There is much hand-wringing in the media today about the so-called ‘housing crisis’. We have done quite a bit of research on this topic and come across three important articles by Ian Mulheirn of Oxford Economics. His articles show we have a crisis of low interest rates, not a crisis of too few houses. We summarise his arguments here and provide links to the full articles below.
Is there really a housing crisis?
The conventional wisdom is that there is a serious housing crisis, as per the FT:
- We don’t have enough housing. The UK has an ‘endemic shortage of housing’ as housebuilding has ‘lagged behind population growth’.
- Housing costs are high as a result. These have ‘wiped out income gains made by the bottom half of households’ over the past 13 years.
- Building more will solve the problem, especially for the less well-off. ‘The fundamental problem is one of supply’ it argues, and boosting it will substantially benefit those people who are ‘just about managing’.
But, if you are to solve a problem, you need to unpack it and home in on the real issues. Some argue there are too few houses for people to live in, then the evidence simply doesn’t back it up. Since 1990 there were 3.0% more houses than. Latest ONS estimates show that has risen to 5.2%. Since 1971 surplus dwelling stock has risen from ~0.2m to around 1.4m.
The reason for the panic is that the DCLG systematically over-estimate the number of households there are going to be:
And some official numbers underestimate the number of new dwellings by only counting newly built stock and ignoring things like conversions:
This might explain why developers are not building as fast as they are being granted planning permission. If they built faster, then there wouldn’t be demand for their output.
So, if the housing crisis is not about a shortage of places for people to live, what has happened to the cost of housing?
Are housing costs too high?
Might the housing crisis be caused by the costs of housing? Well, strange as it may seem, like for like rental costs are pretty stable in real terms:
And the costs of owning are falling, compared to renting. That is if you measure the real cost of owning, which is interest costs of a mortgage plus maintenance and taxes. This doesn’t cover the repayment element of a mortgage, which is really just another savings vehicle.
So what is causing the housing crisis? There’s no shortage of housing and housing costs are not high.
Why are house prices so high and will building more bring them down?
The short answer is house prices are so high is because interest rates are so low.
What it undeniably faces, however, is very high house prices. UK house prices are now over 150% higher in real terms than they were 20 years ago. How can such an escalation of prices have occurred if there isn’t a shortage of places to live? The answer lies in the fact that housing has a dual function: it’s a place to live but it’s also an asset that pays a return in the form of the owner occupier not having to pay rent….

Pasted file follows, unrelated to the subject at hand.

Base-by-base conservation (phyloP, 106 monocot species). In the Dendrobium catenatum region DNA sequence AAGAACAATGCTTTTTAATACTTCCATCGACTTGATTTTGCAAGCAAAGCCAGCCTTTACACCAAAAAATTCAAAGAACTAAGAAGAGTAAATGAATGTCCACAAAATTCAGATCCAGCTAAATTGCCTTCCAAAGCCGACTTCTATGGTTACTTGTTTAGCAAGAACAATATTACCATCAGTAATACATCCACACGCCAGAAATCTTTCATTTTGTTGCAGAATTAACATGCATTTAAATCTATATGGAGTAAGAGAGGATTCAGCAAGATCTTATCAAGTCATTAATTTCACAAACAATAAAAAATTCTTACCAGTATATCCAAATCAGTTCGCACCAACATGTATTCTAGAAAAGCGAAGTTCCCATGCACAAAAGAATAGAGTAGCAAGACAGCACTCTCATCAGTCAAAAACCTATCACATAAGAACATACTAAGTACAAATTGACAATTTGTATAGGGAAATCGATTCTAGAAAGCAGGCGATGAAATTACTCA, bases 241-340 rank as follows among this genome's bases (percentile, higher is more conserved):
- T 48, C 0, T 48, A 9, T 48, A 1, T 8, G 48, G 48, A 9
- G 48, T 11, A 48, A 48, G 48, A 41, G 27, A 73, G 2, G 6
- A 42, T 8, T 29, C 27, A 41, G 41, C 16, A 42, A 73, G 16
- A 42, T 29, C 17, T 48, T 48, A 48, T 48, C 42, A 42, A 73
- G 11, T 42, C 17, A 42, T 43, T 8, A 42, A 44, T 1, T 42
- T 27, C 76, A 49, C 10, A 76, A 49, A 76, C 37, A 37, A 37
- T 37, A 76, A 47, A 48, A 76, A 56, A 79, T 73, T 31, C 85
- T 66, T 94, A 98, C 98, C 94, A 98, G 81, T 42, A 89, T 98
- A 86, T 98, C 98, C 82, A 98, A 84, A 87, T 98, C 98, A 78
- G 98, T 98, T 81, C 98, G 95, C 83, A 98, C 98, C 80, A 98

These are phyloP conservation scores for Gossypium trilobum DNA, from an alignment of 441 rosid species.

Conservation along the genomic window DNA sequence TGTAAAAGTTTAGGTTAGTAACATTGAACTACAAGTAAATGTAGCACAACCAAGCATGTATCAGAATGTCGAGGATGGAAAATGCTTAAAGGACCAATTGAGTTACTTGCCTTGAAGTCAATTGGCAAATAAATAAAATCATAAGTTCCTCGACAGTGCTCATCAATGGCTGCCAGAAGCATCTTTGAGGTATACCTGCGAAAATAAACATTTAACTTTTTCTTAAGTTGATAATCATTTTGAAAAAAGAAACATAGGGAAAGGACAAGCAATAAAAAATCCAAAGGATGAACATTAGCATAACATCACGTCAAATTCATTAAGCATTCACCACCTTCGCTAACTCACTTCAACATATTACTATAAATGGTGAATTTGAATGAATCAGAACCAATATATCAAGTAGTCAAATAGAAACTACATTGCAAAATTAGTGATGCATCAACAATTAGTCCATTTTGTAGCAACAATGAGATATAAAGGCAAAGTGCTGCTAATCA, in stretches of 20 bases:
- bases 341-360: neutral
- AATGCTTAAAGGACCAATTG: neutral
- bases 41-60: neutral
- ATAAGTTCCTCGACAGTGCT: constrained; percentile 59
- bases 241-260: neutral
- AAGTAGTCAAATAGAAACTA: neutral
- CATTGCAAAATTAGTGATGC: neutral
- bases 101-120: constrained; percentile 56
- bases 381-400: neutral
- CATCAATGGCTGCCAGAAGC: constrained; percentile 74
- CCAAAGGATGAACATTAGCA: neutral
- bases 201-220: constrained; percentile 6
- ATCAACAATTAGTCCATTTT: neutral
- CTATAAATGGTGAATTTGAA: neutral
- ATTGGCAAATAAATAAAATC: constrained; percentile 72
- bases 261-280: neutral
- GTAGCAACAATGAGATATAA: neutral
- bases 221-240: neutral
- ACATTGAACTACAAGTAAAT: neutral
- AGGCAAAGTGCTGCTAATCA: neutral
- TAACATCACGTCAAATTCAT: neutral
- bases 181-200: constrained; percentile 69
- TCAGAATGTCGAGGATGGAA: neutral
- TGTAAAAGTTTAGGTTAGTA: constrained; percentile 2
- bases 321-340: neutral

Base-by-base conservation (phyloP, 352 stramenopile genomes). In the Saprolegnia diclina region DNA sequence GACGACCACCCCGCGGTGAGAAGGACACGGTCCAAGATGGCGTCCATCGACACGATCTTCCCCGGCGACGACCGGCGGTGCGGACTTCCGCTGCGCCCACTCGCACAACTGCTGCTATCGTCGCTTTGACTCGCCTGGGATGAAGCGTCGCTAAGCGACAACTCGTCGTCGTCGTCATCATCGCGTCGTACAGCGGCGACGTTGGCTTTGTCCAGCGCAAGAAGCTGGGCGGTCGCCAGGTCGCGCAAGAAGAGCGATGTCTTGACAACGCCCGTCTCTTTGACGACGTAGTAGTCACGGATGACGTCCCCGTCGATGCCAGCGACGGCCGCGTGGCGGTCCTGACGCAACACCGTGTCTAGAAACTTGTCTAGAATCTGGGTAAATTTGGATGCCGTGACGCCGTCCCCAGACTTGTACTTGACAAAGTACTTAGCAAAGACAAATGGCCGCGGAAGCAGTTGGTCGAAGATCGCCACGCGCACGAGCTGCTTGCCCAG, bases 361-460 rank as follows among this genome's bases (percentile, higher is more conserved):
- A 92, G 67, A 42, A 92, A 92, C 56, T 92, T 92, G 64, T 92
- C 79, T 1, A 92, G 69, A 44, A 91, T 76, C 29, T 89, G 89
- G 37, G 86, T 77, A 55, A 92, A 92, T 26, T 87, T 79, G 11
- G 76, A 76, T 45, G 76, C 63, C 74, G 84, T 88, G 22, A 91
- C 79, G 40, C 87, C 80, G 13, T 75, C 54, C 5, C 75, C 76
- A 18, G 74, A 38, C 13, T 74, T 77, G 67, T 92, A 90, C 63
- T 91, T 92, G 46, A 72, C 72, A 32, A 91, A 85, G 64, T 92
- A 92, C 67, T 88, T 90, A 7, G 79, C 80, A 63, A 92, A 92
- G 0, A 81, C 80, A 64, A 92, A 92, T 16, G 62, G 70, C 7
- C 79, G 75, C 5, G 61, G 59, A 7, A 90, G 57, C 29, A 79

This means that as global interest rates fall, house prices will inevitably rise. Indeed if the real cost of ownership were to halve, we’d expect prices to double, which, as it happens, is broadly where we are vis a vis 20 years ago.
So putting it all together we have:
- no firm indication that there are too few dwellings for the number of households in the UK relative to 20 years ago;
- evidence that the cost of housing in either tenure has fallen over the past decade, and is broadly comparable with 20 years ago in real terms;
- a steady fall in mortgage, and more generally global, interest rates that we would expect to lead to a substantial price response regardless of the adequacy of the housing stock.
So, what do we do about it?
Well, there’s no easy answers, but granting permission to build more on our green fields, or even building many more houses won’t make much difference to house prices. Indeed, building too many more houses might result in big issues like they had in Spain and Ireland:
But building many more houses than people want to live in is a dangerous route to go down, as Spain and Ireland can attest. For comparison, Ireland had an estimated surplus of dwellings over households of around 14 percent on the eve of the financial crisis (which among other things proves that households don’t just form because there are vacant houses). This building mania was something like the equivalent, relative to stock, of the UK adding 1 million new dwellings per year from 2002–11. But even this didn’t do anything noticeable to rein in Ireland’s property market during the boom, with prices rising by a fair amount more than the UK’s. A similar story can be told in Spain.
In our view, if we want more places for young people to afford to live in, we have to build more social rented accommodation. Certainly, doubling Hart’s housing target from the 5,000 or so required by natural population change, to over 10,000 is not the answer.
Ian Mulheirn’s articles can be found on the links below: